“The most striking moment was Luca Vanni’s final in Sao Paulo, because that result opened up a whole new perspective for him. But there are other moments, such as an Asian trip by Vanni and Thomas Fabbiano. They had problems leaving, then they came back with a changed ranking and a whole new way of working. Then I think of when Stefano Travaglia resumed playing after a bad vertebra injury, and immediately won important matches. And also the good times with Gianluigi Quinzi. We had exceptional times with him. Now we have many youngsters, both adults and younger. We have created a programme to increase the quality of their tennis, with the aim of maintaining it for as long as possible’. In this climate, Moroni really seems to be on the path that could take him where he hopes. Winning in Milan would be a significant step, also on a mental level, because the Roman is not too used to lifting trophies. ‘Winning a tournament means that you were continuous and did things well for ten days,’ Gorietti continues, ‘for me, playing well means trying to win in any condition. There are times when you feel the ball badly, you are tired…. These days Jimbo realised that staying inside the difficulties is a way to deal with them. He didn’t run away, he was in it and the results showed. If this characteristic remains, it’s really a big step forward. I think of Nadal: in Barcelona he played a bad first round, but then he played a fantastic final against Tsitsipas. That must be the reference point’. Speaking of reference points, Moroni’s career will necessarily also have to develop on surfaces other than clay. “I believe that he can come close to this performance also on fast ground,’ Gorietti concludes, ‘he has assimilated a way of moving that will allow him to play well there too. Moreover, he can serve very well: against Rune he did it in the second set, easily winning his service turns, without giving the other the feeling that he could drop. If he improves his percentages, he can also do very good things on outdoor concrete. For indoor is another matter, but nowadays the really fast courts have practically disappeared’.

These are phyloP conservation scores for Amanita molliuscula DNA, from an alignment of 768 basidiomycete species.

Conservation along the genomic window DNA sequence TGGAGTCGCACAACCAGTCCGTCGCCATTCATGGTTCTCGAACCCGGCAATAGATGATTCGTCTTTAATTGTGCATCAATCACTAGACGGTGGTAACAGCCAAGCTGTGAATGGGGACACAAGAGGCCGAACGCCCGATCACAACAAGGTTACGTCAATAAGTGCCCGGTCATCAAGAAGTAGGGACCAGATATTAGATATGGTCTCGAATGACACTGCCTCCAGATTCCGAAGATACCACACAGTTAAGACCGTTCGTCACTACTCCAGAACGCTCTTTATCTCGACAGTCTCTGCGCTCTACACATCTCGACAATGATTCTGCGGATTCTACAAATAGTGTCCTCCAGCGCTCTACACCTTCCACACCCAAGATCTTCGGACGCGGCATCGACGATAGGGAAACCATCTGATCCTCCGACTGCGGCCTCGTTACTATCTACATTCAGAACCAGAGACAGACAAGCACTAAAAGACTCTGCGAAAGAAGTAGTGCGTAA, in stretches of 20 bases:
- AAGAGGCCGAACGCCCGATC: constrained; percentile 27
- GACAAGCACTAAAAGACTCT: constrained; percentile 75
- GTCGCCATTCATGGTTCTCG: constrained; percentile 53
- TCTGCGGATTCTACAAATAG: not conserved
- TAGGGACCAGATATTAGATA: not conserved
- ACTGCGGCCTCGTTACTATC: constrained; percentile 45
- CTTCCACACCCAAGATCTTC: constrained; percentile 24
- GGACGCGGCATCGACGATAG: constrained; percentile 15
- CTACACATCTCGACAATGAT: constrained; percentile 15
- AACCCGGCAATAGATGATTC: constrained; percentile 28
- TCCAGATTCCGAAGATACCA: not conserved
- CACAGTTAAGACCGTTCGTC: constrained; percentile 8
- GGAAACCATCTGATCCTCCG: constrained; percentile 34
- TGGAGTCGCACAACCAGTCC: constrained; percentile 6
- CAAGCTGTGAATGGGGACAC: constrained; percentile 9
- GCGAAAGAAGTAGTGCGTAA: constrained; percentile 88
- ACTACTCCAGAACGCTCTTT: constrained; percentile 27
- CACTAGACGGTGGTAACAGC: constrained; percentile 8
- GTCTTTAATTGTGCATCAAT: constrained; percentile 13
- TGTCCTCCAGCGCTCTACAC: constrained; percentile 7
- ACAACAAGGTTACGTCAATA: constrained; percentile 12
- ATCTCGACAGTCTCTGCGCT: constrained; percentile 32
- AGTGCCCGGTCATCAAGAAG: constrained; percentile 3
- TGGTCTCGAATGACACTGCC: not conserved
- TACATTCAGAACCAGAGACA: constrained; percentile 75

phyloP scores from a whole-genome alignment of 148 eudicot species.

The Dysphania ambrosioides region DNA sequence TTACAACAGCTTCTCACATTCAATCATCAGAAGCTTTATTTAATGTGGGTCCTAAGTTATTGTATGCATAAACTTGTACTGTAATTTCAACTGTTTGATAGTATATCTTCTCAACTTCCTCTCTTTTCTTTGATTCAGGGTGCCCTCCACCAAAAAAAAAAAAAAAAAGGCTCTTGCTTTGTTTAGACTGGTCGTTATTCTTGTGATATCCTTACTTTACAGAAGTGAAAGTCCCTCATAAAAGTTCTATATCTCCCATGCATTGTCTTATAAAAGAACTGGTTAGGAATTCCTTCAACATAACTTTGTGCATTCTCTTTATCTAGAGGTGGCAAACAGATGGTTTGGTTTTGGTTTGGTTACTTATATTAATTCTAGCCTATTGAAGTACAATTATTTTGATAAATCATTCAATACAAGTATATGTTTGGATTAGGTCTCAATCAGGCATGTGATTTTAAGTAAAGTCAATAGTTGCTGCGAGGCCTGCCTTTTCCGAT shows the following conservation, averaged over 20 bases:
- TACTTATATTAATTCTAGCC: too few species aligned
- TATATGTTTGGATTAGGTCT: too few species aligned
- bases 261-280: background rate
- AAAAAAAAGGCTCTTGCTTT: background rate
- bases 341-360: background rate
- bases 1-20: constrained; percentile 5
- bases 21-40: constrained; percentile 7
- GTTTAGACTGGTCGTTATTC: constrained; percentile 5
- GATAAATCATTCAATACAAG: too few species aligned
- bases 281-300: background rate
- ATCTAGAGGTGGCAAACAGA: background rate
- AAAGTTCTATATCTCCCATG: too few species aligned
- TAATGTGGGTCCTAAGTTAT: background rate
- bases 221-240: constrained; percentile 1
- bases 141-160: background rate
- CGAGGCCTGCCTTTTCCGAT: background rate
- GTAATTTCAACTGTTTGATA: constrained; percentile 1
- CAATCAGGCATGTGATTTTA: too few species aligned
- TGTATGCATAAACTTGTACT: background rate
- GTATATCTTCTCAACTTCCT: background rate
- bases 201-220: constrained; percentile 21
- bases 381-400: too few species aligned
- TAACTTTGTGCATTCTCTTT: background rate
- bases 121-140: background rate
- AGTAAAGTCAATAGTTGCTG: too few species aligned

CORIA DOES HIS DUTY: ITALY-ARGENTINA FOR THE RECORD
Federico Coria did not betray. On leaving Prostejov, where he won last week, he said he would try to do the encore in Milan. For now he was true to his word, clinching a place in the final without losing a set. The match against Hugo Grenier was a simple routine for the Argentine, winning with a score of 6-4 6-3. Apart from some difficulties in the beginning, in which he was surprised by the Frenchman’s attacks, he managed the exchanges with ease, showing a fantastic defensive phase, helped by two very fast legs. The challenge between Coria and Moroni will have one more suggestion: behind Spain (4 titles), Italy and Argentina are the most titled nations in the ASPRIA Tennis Cup – BCS Trophy, with three titles each. Whoever wins, therefore, will give his nation a decisive boost in this special ranking. The appointment is at 4.30 p.m. at the ASPRIA Harbour Club and live on TV on SuperTennis (channel 64 on digital terrestrial) for a truly fascinating match. It will not be the first direct clash between the two, as Coria and Moroni have already faced each other two years ago in Perugia and the Italian won in three sets. The final will be open to the public, who will be able to access the facility by purchasing Hospitality Coupons made available by the organisers, which will guarantee a ‘full’ experience at the club, not limited to watching the match. In the meantime, the doubles draw concluded, with the surprise victory of Czechs Vit Kopriva and Jiri Lehecka, in their third tournament as a pair, beating the much more experienced Tristan Samuel Weissborn and Dustin Brown 6-4 6-0.
ASPRIA TENNIS CUP – BCS Trophy (€44,820, clay)
Gian Marco Moroni (ITA) b. Holger Rune (DAN) 7-6(4) 6-1
Federico Coria (ARG) b. Hugo Grenier (FRA) 6-4 6-3
Vit Kopriva / Jiri Lehecka (CZE-CZE) b. Dustin Brown / Tristan-Samuel Weissborn (GER-AUT) 6-4 6-0